29 YEARS AFTER DELE GIWA’S ASSASSINATION, LETTER BOMBS KILLED 6 IN CHINA

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Six people were killed on Wednesday when 15 letter bombs exploded in southern China, state media reported, with blasts reported in more than ten locations including government offices. Dozens more were injured by the explosives apparently placed in express delivery packages, the official Xinhua news agency said of the blasts on the eve of China’s national day holiday.
 
The explosions occurred in at least 13 locations in a rural county in China’s Guangxi region, the Nanguo Morning News, a local newspaper, cited police as saying. They included a prison, a government office and a shopping centre, it said. State broadcaster CCTV cited a local police chief as saying the blasts were caused by several different explosive devices, adding that “the case is understood to be a criminal one”.
 
The blasts occurred at the seat of Liucheng county and the surrounding areas, Xinhua said. Pictures online showed a building half-collapsed. Witnesses also saw damaged vehicles on the road, Xinhua said. “Initial investigation showed that explosives could be inside express delivery packages,” it added.
 
In recent years several disgruntled Chinese citizens have bombed local government offices and public places in an attempt to bring attention to their grievances.
 
In Nigeria, one prominent person who was assassinated by Letter bomb was Dele Giwa in his Lagos home on 19 October 1986. The assassination occurred two days after he had been interviewed by security operatives.
In the days leading to his death, Giwa was falsely accused of trying to radicalise Nigeria and looking for ways to destabilise it, as well as of possibly publishing stories on the removal of government officials. At this point, he started to fear for his life and that of his family.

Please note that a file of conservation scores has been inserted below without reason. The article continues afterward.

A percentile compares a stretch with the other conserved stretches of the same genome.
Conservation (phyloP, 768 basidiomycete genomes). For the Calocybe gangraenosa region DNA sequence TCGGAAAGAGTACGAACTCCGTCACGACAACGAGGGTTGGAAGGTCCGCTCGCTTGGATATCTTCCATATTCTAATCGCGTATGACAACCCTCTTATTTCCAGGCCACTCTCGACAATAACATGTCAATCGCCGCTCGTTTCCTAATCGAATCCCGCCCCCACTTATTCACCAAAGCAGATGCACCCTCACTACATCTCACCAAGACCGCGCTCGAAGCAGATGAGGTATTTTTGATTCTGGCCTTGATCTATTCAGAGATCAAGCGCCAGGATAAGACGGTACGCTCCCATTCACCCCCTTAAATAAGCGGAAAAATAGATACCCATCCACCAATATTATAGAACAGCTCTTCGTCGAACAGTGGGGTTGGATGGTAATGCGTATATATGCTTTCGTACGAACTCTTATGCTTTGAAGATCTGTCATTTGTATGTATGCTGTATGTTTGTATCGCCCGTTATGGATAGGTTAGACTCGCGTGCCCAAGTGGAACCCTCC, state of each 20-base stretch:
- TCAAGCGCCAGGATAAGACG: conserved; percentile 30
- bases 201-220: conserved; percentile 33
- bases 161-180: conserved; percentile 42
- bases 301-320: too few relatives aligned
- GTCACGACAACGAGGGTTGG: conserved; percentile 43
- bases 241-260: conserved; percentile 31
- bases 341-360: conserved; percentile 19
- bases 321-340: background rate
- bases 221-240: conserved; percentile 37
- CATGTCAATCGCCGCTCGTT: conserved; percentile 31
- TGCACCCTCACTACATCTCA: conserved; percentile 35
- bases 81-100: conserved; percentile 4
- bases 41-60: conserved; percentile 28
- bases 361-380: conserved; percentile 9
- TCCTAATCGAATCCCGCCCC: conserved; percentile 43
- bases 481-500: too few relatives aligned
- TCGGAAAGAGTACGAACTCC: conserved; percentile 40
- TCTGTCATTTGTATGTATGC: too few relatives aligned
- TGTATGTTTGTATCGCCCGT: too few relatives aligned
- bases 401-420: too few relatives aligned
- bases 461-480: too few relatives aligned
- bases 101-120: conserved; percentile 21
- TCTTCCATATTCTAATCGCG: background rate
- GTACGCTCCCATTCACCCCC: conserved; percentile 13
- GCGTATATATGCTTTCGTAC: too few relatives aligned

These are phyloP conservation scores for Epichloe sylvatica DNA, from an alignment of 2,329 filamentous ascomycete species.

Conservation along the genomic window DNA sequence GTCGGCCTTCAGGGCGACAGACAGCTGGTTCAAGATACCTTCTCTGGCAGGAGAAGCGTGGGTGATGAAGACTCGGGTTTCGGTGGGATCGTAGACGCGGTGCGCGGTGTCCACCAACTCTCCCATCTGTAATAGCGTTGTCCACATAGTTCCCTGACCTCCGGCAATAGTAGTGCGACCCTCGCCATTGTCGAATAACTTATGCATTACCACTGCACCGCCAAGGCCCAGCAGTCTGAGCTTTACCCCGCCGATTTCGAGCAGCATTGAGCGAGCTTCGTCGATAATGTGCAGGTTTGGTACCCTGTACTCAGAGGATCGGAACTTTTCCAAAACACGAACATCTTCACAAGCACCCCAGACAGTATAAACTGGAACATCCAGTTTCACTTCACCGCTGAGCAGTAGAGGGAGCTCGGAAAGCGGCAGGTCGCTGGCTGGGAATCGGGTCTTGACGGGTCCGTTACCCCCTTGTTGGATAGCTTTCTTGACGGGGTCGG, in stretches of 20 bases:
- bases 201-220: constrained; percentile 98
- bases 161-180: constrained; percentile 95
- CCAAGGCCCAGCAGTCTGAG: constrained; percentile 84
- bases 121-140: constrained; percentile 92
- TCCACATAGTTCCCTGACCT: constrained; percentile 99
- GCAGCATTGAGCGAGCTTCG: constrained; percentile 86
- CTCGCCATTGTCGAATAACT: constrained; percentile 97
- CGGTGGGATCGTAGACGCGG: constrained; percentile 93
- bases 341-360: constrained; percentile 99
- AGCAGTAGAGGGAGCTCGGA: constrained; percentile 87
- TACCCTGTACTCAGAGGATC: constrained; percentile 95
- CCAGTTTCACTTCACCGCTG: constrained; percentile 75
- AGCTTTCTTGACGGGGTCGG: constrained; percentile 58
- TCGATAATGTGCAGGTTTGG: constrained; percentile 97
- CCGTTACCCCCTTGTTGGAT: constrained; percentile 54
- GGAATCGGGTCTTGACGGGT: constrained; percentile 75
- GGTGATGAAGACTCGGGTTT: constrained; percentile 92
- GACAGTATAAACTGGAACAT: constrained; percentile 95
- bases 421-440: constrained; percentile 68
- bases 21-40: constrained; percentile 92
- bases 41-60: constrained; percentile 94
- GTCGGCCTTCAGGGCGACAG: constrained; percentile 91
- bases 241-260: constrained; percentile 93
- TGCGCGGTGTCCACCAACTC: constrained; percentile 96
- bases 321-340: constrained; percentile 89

On Sunday October 19, 1986, Giwa was working in his study with fellow journalist and friend, Newswatch’s London bureau chief Kayode Soyinka, when he received a parcel with a “confidential” stamp and the Nigerian coat-of-arms and “from the Commander-in-Chief” printed on the corner.
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The parcel was a bomb and exploded as Giwa opened it. Soyinka lost consciousness, and Giwa’s wife – who had just put their daughter Aisha to sleep upstairs – had to get Giwa out of the smoke. His legs had been crushed and cut off in the explosion.
He was rushed to hospital where, after many attempts to save his life, he died. An investigation ensued with Newswatch calling for the suspension of the security officials linked to the killing. Nine months after Giwa’s death, the police said that all their leads had been exhausted and that they could not find any suspects. 
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